“And, God will hold you accountable for your actions. The Bible says we are to protect and honor women, and you are doing neither. You are playing on her emotions and need for love in order to satisfy your own immoral need for sexual gratification. Don’t be deceived. God is not mocked. Whatever seeds you plant now, you will grow up and harvest later. If you have ANY desire for a good marriage and healthy sex life in that marriage, you better quit mocking God with fornication now.”

Your daughter needs to be reminded of the consequences of her sexual sin as well that will come back most likely in the form of marriage problems, infidelity, a poor love life in marriage and the repeat of the sin in her own kids. These are the VERY probable results of her promiscuity.

Don’t sugar coat, don’t talk to them like “kids”. Lay it on the line, make them fully aware of their choices and the consequences.

Then, you have to accept that they are adults, and may choose the wrong course anyway. If so, trust God to deal with them just as He deals with us.

Remember, your adult children are adults in the sense that they can make their own choice, pursue them, and there is nothing you can do about it. The only responsibility we have is to make sure our support (financial, room and board, expenses) comes with a reasonable level of lifestyle conditions, that will give them some reason and constraint to help them retain a Christian lifestyle through a time of life (young adulthood) when their immaturity conspires with their hormones, impulses and emotions.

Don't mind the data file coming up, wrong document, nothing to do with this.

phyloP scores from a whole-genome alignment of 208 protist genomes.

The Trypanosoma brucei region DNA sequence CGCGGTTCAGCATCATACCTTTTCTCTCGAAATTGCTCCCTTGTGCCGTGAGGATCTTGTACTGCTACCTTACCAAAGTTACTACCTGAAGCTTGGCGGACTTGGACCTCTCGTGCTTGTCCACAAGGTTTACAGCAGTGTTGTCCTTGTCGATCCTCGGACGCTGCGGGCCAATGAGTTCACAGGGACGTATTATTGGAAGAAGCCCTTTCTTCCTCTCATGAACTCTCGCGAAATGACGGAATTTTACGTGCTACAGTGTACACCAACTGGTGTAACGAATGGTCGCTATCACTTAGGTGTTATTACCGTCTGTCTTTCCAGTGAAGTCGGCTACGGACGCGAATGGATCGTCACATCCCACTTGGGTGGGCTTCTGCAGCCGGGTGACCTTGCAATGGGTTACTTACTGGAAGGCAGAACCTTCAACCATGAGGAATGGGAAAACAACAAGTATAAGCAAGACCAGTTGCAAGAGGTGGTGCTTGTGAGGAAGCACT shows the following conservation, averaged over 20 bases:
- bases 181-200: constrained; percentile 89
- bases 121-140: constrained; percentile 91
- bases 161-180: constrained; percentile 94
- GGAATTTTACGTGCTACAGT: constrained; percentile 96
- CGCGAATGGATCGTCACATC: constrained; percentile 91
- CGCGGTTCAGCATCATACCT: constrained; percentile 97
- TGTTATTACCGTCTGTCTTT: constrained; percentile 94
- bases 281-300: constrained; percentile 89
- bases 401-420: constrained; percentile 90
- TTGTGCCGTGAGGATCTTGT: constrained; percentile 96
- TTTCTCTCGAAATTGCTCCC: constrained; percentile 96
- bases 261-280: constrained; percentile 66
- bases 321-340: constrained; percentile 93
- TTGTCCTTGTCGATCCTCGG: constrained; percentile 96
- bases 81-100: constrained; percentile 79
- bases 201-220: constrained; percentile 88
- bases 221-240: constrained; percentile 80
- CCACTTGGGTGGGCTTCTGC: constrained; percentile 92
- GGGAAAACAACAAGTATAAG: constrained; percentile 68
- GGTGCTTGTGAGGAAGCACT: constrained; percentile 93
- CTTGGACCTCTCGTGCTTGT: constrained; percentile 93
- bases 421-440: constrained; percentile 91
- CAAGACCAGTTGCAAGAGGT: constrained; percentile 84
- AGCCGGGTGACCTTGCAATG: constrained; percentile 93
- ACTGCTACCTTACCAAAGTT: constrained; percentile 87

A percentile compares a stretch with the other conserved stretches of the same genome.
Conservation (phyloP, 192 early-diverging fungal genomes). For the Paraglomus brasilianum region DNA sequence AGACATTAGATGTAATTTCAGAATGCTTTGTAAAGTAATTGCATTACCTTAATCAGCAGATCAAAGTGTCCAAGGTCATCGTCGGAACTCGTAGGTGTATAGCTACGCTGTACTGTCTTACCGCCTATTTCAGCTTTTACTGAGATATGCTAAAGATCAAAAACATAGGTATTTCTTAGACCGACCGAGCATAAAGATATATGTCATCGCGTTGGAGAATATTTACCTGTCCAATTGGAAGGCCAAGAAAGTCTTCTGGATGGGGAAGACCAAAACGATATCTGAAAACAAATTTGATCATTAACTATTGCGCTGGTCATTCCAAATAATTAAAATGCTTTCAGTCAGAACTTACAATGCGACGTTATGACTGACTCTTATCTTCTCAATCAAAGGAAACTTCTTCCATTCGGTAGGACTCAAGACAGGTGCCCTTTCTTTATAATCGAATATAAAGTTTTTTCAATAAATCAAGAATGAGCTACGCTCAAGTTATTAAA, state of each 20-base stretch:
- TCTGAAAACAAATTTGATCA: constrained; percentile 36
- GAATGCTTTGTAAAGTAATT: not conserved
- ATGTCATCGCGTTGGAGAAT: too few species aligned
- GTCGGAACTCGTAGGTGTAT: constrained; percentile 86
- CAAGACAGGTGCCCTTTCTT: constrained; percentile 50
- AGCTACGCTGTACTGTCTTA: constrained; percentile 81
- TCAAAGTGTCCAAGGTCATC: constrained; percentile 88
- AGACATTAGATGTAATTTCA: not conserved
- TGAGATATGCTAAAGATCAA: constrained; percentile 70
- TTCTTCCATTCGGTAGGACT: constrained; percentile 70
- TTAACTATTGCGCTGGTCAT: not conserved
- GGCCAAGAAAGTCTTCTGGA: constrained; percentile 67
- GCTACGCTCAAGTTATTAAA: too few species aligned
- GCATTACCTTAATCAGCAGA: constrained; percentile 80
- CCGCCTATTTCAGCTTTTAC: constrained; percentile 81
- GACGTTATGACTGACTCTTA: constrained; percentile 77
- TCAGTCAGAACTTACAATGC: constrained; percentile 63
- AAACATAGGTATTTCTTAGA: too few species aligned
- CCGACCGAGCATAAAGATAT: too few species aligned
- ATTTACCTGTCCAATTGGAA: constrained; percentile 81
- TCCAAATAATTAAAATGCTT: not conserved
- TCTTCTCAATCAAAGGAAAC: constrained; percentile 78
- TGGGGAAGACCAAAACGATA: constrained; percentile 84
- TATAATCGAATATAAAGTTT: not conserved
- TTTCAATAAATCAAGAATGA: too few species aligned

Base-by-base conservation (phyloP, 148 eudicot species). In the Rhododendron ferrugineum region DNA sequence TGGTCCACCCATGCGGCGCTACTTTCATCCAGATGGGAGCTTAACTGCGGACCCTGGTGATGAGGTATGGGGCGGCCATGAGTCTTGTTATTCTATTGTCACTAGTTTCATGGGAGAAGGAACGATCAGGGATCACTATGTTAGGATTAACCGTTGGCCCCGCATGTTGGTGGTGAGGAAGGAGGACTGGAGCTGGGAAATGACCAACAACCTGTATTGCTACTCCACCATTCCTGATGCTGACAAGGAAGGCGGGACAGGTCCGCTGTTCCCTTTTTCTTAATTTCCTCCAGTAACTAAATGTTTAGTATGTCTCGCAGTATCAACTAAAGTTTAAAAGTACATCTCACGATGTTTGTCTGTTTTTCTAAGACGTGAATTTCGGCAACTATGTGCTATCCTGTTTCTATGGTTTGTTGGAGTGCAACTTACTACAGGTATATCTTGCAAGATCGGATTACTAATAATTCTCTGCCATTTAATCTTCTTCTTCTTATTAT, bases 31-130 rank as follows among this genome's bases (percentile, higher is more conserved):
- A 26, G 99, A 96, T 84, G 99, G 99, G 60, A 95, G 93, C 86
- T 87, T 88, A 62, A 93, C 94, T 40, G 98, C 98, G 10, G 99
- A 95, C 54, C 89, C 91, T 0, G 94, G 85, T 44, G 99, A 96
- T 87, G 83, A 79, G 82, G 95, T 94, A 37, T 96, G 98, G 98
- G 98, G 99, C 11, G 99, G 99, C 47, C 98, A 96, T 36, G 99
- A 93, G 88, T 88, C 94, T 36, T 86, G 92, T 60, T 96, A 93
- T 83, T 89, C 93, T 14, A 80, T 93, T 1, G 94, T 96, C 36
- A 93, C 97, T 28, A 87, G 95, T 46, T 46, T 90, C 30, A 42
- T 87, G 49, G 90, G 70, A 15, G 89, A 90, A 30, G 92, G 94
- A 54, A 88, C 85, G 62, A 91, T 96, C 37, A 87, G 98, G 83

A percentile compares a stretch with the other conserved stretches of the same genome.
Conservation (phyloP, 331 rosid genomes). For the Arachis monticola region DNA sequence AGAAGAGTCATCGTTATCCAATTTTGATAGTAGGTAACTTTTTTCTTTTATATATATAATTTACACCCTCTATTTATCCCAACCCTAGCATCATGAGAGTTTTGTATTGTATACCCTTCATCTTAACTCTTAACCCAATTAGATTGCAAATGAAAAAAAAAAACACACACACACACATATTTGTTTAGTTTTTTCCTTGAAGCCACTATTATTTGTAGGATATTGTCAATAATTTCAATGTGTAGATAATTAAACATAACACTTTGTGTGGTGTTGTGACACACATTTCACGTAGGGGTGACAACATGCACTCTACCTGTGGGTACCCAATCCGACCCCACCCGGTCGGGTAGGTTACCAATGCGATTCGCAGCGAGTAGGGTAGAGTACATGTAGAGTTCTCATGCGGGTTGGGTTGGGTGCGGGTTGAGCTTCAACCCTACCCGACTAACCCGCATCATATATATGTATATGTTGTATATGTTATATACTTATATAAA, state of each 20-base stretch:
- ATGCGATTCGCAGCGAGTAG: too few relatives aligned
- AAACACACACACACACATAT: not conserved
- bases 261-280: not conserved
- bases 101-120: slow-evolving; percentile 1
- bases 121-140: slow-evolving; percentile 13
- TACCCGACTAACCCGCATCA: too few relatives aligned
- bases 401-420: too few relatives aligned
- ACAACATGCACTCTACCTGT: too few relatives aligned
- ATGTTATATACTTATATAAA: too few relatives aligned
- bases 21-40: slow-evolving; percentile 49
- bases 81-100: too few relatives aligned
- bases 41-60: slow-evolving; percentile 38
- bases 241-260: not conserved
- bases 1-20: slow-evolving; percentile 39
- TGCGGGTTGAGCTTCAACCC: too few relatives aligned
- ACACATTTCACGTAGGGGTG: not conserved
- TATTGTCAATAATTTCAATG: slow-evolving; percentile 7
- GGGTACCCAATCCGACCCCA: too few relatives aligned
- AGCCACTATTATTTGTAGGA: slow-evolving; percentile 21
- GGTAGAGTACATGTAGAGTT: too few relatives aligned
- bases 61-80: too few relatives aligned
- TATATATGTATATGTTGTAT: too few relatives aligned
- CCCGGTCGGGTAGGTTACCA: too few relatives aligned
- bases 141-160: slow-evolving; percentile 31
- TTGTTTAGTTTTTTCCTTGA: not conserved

We have to be ready to let them “go it alone” however if they choose a lifestyle in conflict with their (or ours) Christian testimony. You don’t quit loving them. You don’t reject them. You don’t shun them. But neither do you support them, directly or passively, if they choose a lifestyle contrary to your faith.

I’ve had to say something similar to one of my adult children. “I love you and always will. I’ll never stop being your father however, make no mistake, I will do NOTHING to help you live this lifestyle; I will not accept it or allow it in my home or around the rest of the family. I will not help you financially, nor will I pretend to accept this around your friends who are part of this bad choice.”

It’s NOT easy but we do our kids NO favors by being spineless, weak, fretful or indecisive when they choose to exercise their “adulthood” in a manner that is destructive to their faith, emotions and future welfare. This whole idea today of “you just have to love them through it” without actually allowing any hard consequences to come into play is just an excuse for a lack of moral and parental fortitude.

I’ve told my own children often: “you may go ahead and decide to [do this bad behavior or sin], but don’t ever look back and say ‘no one warned me, I didn’t know it was wrong’”.

This is important for them to know because when they finally have to reap the consequences for their sin, they have to face it without excuse, which helps them grow and learn faster.

Parenting children who are transitioning into adulthood is a tough balancing act. You have a time where in some ways they are mature, and other ways they are still immature or inexperienced. For us as parents, it’s a balancing act between protecting them, and letting them grow up.

Be tough. Be loving. Be compassionate. Be strong in the upholding of your faith and Christian testimony. In the end, children respect loving strength and compassionate firmness, not hand-wringing and giving in to manipulation or acceptance of sin.